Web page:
NeoPhotonics launches 64 GBaud micro-modulator for 400/600G applications

Created March 17, 2017
Technologies and Products

NeoPhotonics, a developer of optoelectronic solutions for high-speed communications networks, will demonstrate its new 64 GBaud, polarization-multiplexed, quadrature micro-modulator at the forthcoming OFC 2017 conference and exhibition.

The Micro-MOD is implemented in a small form factor (3.9x27x13 mm) package, which co-packages a quad-channel, differential 64 GBaud driver with an indium phosphide-based Mach-Zehnder quadrature modulator chip.

It is intended that the Micro-MOD will align with the Optical Internetworking Forum’s recently-announced project to develop an Implementation Agreement for a High Baud Rate Coherent Modulator Function (more information at www.oiforum.com).

This new modulator is designed for applications in pluggable coherent CFP2-ACO and CFP2-DCO modules as well as on transport linecards, and joins the NeoPhotonics family of 64 GBaud components, including a 64 GBaud Micro-ICR and ultra-narrow linewidth tunable lasers.

NeoPhotonics says its Micro-MOD has a bandwidth over 40 GHz and exhibits low insertion loss in a small form factor modulator. By integrating the drivers inside the modulator package directly adjacent to the low power InP modulator chip, the total power requirement is 4.5W.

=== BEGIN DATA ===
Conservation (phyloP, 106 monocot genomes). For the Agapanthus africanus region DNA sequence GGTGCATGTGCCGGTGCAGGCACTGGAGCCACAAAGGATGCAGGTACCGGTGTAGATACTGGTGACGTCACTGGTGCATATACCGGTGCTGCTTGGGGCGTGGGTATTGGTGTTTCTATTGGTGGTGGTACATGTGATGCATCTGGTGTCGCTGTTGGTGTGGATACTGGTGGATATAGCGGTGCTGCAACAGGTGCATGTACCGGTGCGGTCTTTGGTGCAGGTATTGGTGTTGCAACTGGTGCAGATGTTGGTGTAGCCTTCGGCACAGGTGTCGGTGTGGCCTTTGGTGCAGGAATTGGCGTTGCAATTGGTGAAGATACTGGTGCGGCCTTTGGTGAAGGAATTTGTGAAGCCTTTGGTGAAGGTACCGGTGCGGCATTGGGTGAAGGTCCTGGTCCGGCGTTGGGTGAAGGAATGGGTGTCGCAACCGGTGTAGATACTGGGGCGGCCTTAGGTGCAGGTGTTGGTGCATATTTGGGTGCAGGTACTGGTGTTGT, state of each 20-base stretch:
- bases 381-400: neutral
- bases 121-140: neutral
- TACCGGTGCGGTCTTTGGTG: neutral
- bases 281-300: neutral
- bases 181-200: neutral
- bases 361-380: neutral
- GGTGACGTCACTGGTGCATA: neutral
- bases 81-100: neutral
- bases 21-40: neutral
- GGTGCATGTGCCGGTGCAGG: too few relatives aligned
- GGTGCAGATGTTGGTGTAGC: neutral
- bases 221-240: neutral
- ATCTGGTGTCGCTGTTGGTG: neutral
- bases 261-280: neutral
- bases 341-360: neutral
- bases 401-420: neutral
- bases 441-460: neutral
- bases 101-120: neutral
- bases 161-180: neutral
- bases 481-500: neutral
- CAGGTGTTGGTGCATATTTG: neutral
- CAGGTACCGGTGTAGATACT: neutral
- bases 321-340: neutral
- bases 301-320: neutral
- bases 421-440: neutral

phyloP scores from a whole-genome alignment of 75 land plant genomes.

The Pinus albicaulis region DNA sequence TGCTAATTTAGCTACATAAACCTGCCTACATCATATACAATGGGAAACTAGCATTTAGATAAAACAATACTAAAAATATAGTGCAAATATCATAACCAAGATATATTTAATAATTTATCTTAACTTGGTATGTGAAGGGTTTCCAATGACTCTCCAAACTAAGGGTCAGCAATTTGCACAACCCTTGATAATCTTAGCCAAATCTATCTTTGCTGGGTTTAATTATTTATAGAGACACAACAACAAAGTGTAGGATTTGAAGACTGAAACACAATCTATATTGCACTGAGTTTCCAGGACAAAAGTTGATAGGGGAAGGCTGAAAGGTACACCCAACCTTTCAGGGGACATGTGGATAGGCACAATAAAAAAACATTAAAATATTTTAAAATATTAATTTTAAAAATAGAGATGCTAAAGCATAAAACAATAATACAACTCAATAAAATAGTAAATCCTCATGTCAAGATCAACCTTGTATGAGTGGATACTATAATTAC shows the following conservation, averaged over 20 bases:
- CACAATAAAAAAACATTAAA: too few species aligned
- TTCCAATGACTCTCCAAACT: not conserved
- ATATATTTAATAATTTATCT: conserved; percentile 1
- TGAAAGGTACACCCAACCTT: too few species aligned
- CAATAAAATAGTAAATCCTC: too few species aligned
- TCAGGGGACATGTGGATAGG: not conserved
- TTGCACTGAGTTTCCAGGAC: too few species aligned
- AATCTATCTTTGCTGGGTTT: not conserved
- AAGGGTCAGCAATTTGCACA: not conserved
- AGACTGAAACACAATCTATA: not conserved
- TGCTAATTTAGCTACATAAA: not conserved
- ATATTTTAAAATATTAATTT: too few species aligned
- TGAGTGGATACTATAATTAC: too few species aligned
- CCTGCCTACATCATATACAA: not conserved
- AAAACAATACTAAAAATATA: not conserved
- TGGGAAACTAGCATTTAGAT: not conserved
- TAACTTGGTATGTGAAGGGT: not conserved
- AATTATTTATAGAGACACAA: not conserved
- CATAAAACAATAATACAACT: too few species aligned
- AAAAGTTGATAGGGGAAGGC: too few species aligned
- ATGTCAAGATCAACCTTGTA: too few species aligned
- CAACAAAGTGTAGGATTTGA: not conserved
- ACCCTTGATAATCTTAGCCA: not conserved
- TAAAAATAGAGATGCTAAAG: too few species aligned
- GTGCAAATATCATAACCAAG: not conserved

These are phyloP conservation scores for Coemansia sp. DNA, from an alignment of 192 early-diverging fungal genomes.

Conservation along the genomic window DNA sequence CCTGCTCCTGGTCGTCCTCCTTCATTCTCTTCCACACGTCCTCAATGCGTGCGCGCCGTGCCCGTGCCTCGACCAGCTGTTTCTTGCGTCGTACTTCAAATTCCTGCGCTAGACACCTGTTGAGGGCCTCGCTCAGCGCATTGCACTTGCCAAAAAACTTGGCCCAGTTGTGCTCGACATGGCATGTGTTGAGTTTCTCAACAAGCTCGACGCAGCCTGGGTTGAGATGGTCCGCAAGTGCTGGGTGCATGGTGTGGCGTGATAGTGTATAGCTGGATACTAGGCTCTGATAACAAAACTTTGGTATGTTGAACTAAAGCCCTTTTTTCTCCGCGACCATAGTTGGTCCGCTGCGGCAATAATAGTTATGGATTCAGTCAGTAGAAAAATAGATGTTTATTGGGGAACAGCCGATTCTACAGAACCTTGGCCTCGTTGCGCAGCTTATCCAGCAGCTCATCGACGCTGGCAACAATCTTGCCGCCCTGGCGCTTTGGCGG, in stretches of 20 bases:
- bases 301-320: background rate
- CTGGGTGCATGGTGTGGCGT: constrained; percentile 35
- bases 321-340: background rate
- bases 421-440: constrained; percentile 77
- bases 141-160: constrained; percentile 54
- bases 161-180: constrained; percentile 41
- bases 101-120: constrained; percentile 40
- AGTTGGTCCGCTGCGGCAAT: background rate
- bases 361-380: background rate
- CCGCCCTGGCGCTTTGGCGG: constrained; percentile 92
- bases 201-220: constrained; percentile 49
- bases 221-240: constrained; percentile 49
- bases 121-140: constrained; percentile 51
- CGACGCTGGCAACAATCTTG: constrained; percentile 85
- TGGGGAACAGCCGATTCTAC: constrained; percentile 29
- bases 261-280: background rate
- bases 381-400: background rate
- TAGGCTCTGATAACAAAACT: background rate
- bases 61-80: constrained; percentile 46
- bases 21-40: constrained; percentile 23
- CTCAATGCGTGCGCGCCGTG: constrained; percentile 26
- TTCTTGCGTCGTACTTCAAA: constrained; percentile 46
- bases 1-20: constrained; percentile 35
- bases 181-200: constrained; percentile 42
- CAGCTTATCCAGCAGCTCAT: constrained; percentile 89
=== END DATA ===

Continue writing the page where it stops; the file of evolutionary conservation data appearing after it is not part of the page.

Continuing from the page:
The Micro-MOD is designed to be used in 400/600 Gbps coherent transceiver modules and in line card applications, which leverage its small size, high bandwidth and low power dissipation. The module can be configured with optional surface mount or flex connections, facilitating flexibility in component placement for critical size and PCB location constraints.

Tim Jenks, Chairman and CEO of NeoPhotonics, commented, “When coupled with our high bandwidth Micro-ICR and ultra-narrow linewidth tunable laser, this new micro-modulator represents a significant step in providing small form factor capability for next gen 400/600 Gbps datacenter interconnect, core metro and long haul networks.”

“This device is an excellent example of our advanced hybrid photonic integration capabilities as it depends on a close integration of driver and modulator chips made out of different high performance materials to achieve superior performance, low power, high reliability and stability,” he added.

Matthew Peach

This article was written
by Matthew Peach

Matthew Peach is a freelance technology journalist specialising in photonics and communications. He has previously worked for several business-to-business publishers, editing a range of high-tech magazines and websites.